RobyLane Kelley
Editorial Intern

Northeast Arts KC  President Marianne Rowse is a second-generation theatre enthusiast. She has passed her passion for her craft down to her youngest son August and works with Northeast Arts to advocate for arts in the Northeast.

Rowse works with Kansas City Repertory Theatre as the wardrobe supervisor and worked with Shakespeare Festival as a dresser. She started her theatre journey at a young age and has worked in multiple areas of its production.

Originally from Louisiana, Rowse grew up in a theatrical home. Her parents were actors who worked in theatre alongside their day jobs. At 13 years old, her father was acting in a stage production of “Mame” when the production needed help backstage with the props crew. According to Rowse, he vouched for his daughter, even though she was not quite old enough to work backstage.

“I went and started working and then I was obsessed,” Rowse said. “I did that all through high school and then I majored in theatre in college.”

While Rowse started in props, she said the fluidity of theatre companies like KCRep and Shakespeare Festival made moving to wardrobe a natural transition. 

“I started out in props, and did a little bit of wardrobe when shows needed it,” Rowse said. “I did a little bit of everything when I was in college.”

Rowse said the support from her parents to pursue theatre professionally was “really helpful.” This included driving five hours to see her college productions.

“I knew so many people whose parents were like, ‘Why aren’t you going to be a doctor or a lawyer?’” Rowse said. “My mom gave me a talking-to when I was trying to figure out what my major was going to be. She said ‘If your father and I had been in the position to work in theatre professionally all the time, we would have done that. As it is, we do other jobs to support our theatre habit. You are now in the position where you could actually train and work in theatre, and you shouldn’t give that up.”

Rowse moved to Kansas City in 1992 after graduating with her theatre degree, where she met her late husband Shane during Summer Theatre. The Kansas City Costume Company then hired Rowse for millinery work, which she said includes building hats and other items, which require hot glue. During this time,  she expanded her knowledge of sewing, which allowed Rowse to hem herself into a job with KCRep.

“I had been dressing for a while at that point, and also I could sew pretty well at that point, so I started getting backstage dresser jobs at KCRep,” Rowse said. “When the supervisor position became available, I applied for that and moved up as wardrobe supervisor from dresser.”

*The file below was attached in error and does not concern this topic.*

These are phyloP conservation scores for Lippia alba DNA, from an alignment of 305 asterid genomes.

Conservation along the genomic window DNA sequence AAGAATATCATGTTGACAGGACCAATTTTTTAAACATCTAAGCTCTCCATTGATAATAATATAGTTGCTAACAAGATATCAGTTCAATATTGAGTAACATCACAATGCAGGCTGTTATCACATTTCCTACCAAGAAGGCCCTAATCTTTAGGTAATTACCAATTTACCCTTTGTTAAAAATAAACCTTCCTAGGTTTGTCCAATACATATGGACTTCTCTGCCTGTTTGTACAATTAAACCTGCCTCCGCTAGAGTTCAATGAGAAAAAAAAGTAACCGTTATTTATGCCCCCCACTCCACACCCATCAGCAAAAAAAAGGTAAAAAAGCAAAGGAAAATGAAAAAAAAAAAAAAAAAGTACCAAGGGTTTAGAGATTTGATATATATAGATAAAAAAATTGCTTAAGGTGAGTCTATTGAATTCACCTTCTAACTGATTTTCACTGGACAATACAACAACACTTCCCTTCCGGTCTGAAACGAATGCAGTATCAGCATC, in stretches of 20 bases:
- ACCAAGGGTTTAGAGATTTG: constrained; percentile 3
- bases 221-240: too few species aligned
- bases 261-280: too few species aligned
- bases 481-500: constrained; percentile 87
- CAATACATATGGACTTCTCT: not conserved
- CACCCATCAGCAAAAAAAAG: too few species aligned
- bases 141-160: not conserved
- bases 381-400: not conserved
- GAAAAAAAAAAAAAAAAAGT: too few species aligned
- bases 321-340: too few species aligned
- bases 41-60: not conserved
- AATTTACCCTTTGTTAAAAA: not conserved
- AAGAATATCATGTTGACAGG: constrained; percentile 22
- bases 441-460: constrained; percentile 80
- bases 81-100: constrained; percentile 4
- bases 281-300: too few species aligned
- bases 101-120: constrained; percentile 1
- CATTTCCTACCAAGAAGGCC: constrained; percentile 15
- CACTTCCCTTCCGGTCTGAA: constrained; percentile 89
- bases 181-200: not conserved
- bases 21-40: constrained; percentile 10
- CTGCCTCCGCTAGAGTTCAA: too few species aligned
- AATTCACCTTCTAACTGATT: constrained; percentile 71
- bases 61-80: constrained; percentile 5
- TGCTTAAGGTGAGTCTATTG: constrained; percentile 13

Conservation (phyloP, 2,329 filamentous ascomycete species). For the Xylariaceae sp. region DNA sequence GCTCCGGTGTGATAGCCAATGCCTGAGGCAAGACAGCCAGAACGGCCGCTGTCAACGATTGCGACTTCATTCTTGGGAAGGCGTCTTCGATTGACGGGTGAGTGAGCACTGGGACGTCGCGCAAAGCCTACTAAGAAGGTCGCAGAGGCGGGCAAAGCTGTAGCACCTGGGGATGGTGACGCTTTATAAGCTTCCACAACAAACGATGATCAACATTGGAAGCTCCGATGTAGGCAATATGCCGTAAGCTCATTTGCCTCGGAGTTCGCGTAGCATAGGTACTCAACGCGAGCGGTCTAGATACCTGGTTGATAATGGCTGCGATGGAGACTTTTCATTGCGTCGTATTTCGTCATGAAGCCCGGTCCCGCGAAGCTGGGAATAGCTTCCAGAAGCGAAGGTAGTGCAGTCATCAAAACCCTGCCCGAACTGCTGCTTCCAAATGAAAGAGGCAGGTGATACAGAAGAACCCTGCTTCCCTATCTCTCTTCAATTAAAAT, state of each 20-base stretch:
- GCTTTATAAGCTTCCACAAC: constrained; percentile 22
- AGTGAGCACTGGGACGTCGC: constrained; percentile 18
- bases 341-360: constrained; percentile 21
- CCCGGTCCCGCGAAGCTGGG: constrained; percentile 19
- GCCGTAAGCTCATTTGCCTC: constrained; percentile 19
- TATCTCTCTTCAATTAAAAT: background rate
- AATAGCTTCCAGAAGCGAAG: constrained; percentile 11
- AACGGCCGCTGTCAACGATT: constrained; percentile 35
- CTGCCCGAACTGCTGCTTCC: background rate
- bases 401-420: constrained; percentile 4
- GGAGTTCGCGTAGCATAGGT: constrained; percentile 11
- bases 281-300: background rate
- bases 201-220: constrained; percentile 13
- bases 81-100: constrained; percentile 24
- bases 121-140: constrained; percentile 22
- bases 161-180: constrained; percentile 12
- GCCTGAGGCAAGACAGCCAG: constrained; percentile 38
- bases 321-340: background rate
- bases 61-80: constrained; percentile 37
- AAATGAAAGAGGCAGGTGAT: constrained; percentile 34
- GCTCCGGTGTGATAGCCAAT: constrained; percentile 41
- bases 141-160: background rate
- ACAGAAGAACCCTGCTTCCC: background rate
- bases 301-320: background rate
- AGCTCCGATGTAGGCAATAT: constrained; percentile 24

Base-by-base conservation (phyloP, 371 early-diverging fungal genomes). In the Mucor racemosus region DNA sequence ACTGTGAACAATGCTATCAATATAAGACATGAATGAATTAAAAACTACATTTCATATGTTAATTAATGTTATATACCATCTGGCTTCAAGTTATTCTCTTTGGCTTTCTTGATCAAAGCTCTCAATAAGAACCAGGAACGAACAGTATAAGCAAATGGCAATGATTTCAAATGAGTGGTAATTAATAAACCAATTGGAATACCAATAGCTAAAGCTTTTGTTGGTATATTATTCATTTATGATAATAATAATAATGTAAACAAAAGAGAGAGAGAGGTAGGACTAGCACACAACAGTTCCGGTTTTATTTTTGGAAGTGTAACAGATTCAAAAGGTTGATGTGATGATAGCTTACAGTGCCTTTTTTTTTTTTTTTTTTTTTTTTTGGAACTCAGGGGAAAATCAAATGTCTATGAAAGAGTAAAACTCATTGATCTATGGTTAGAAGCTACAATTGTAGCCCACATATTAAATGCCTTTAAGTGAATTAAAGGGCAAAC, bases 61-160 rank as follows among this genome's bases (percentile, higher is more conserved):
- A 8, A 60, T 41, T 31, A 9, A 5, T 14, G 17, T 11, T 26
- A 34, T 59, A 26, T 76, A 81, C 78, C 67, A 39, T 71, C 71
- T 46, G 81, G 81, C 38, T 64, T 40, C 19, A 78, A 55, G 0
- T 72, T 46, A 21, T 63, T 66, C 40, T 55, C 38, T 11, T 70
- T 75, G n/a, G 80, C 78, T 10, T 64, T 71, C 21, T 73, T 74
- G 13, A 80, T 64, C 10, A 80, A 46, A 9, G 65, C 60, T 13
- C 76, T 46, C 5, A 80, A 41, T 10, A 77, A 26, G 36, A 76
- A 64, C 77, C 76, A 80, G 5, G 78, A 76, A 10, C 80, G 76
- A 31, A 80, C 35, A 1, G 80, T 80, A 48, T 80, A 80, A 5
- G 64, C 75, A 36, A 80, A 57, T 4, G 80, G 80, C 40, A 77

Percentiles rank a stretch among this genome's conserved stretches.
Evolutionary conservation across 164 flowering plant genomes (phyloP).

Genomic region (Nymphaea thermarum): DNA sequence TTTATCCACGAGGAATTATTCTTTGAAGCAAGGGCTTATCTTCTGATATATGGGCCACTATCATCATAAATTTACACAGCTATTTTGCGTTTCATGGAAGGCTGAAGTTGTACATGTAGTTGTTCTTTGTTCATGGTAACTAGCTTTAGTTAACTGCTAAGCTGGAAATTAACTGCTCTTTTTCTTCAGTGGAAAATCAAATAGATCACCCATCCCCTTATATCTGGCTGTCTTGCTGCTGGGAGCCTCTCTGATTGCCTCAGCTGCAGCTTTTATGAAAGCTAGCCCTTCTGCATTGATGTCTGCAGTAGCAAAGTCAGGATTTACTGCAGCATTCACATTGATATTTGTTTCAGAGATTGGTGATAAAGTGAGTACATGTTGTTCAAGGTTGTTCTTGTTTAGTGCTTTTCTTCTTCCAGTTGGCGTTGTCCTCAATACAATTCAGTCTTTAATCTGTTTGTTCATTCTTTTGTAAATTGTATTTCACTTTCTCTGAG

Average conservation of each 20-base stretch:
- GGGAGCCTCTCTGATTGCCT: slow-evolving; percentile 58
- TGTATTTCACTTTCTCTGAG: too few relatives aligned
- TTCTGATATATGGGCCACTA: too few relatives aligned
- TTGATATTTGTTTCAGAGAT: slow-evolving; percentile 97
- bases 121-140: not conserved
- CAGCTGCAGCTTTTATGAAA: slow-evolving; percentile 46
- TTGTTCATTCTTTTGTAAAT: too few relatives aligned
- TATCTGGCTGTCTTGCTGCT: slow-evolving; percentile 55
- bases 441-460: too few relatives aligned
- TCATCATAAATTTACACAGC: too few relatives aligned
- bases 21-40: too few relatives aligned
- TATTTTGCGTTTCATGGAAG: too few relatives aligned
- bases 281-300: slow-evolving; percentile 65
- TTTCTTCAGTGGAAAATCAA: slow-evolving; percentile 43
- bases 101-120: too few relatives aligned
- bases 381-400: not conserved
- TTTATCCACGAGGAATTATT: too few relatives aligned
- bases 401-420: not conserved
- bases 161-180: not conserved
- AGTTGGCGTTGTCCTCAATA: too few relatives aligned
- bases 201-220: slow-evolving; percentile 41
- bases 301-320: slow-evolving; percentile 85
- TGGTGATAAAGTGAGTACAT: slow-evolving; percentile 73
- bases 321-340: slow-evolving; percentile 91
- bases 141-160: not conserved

Inside Kansas City Repertory Theatre | Courtesy photo

Rowse continues her work for KCRep as a wardrobe supervisor and serves as a dresser at Starlight Amphitheatre. The 2024 Shakespeare Festival production of Julius Caesar marked Rowse’s third year as wardrobe supervisor for the annual festival.

“It’s a lot of fun. It’s outside and it’s very much like camping,” Rowse said. “The people that I work with are really lovely. Every summer that I’ve worked there, it’s just very fun and we’re all in it together because it’s hot and sweaty and everybody knows that in advance and so everyone is super kind. I just enjoyed the group.”

The collaborative aspect of theatre continues to call Rowse back to the dressing rooms.

“It requires everyone and there is often a lot of overlap,” Rowse said. “Figuring out a problem and lots of different ideas thrown around until we find something that works.”

Her two sons, Ian and August, resemble their mother’s ambitions as they follow their own passions. Ian graduated from UMKC with a computer science degree. August is studying lighting, similar to his father, Shane. This was a shock to Shane, who felt no one desired the career, that was of interest to him, Rowse said.

Rowse encourages kids interested in theatre to give it a shot “even if it’s just for a few weeks.” She said problem-solving and quick thinking are transferable skills anyone can benefit from.

“I think theatre is often a draw for people who kind of feel like they’re misfits,” Rowse said. “You might feel like the things you learn in theatre are specific for putting on plays, but there are a lot of portable skills that you learn about.”

KCRep and Shakespeare Festival have annual summer camps available for children of all ages. Both programs have scholarship or tuition assistance opportunities for families on their websites.